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Pleasure trumps confidence and status as key driver of buying decisions - study

8th Mar 2012
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Just eight emotions drive consumer purchasing decisions with pleasure cited as the number one motive behind buying, new research has shown.

Creston Unlimited surveyed over 3,500 adults in the UK and found that nearly a quarter ocited pleasure as the main emotion driving brand choice, followed by confidence (17%), status (14%) and responsibility (14%). More rational emotions such as saving (7%) and belonging (5%) were the least most likely to drive purchasing decisions, showed the survey. 

Additionally, the research showed that the hierarchy and strength of brand dimensions, in terms of how they enrich lives, can change significantly for different sub groups of the UK adult population.

Brands have a much harder job attempting to enrich male lives than female as the emotional value with which brands enrich women’s lives was greater across every dimension compared to men, the study revealed. Pleasure was still the most important buying motive for men but status rose to 34% for men aged 18-24.

Women cited confidence (22%) as the most important motive driving brand decisions, showed the research. Female respondents like brands to enrich their lives by making them feel safe functionally, emotionally and socially, meaning brands can create strong connections with women by offering different facets of brand confidence, according to the study.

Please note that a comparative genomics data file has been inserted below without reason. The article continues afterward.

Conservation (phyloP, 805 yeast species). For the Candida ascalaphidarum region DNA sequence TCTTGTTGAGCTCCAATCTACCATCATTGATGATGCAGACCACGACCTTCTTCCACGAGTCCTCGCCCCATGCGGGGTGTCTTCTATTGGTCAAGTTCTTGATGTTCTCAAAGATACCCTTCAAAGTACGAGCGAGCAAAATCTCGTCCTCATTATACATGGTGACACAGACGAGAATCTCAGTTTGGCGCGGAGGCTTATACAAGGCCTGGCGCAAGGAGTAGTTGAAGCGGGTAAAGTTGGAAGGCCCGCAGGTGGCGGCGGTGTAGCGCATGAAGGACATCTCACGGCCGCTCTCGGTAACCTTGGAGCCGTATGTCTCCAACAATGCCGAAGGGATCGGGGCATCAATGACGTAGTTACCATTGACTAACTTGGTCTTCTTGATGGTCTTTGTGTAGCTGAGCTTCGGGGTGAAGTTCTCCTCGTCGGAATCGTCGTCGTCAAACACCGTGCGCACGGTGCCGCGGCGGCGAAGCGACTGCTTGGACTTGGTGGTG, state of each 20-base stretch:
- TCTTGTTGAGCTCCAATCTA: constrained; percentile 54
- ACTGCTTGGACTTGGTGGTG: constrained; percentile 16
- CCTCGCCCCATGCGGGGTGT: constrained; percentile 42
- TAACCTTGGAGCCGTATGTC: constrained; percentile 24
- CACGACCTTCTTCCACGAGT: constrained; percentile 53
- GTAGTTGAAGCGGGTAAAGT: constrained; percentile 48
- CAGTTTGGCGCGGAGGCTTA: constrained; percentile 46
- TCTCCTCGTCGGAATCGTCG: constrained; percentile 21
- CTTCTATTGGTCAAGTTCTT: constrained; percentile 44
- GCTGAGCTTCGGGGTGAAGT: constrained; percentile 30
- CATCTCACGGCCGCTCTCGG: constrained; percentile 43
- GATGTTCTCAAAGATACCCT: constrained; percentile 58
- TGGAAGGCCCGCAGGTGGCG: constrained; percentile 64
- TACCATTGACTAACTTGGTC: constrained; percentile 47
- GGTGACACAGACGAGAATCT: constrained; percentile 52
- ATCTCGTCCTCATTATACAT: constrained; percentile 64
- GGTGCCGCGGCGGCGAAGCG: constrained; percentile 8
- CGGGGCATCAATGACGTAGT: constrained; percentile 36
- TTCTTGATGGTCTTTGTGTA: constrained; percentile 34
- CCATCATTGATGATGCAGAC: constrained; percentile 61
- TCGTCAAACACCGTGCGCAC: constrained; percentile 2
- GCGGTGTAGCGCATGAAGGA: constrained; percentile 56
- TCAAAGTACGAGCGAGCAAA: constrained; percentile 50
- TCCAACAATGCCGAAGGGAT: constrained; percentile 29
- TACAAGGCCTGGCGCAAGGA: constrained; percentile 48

The research also showed that brands are failing to enrich certain sub groups of the population, such as those who are married or co-habiting and have no children at home, whereas the reverse is true for single parents. Additionally, those with an income of lower than £15,000 gained significantly more emotional value from buying brands than those better off.

John Crowther from Creston Unlimited said: “These days, the amount of choice available to consumers is mindboggling.  In a typical large supermarket there are 20-30,000 different products and the average person sees over 1,000 ads a day.  People therefore no longer consume brands; they edit them and their communications, choosing a select number to interact with. To make it through the editorial cut, brands need to reward consumers in a way that enriches their lives. 

He added: “The differences in women compared to men, and also between consumers at different lifestages and income levels, is something that brands need to understand and react to if they want to be relevant to today’s consumer.”


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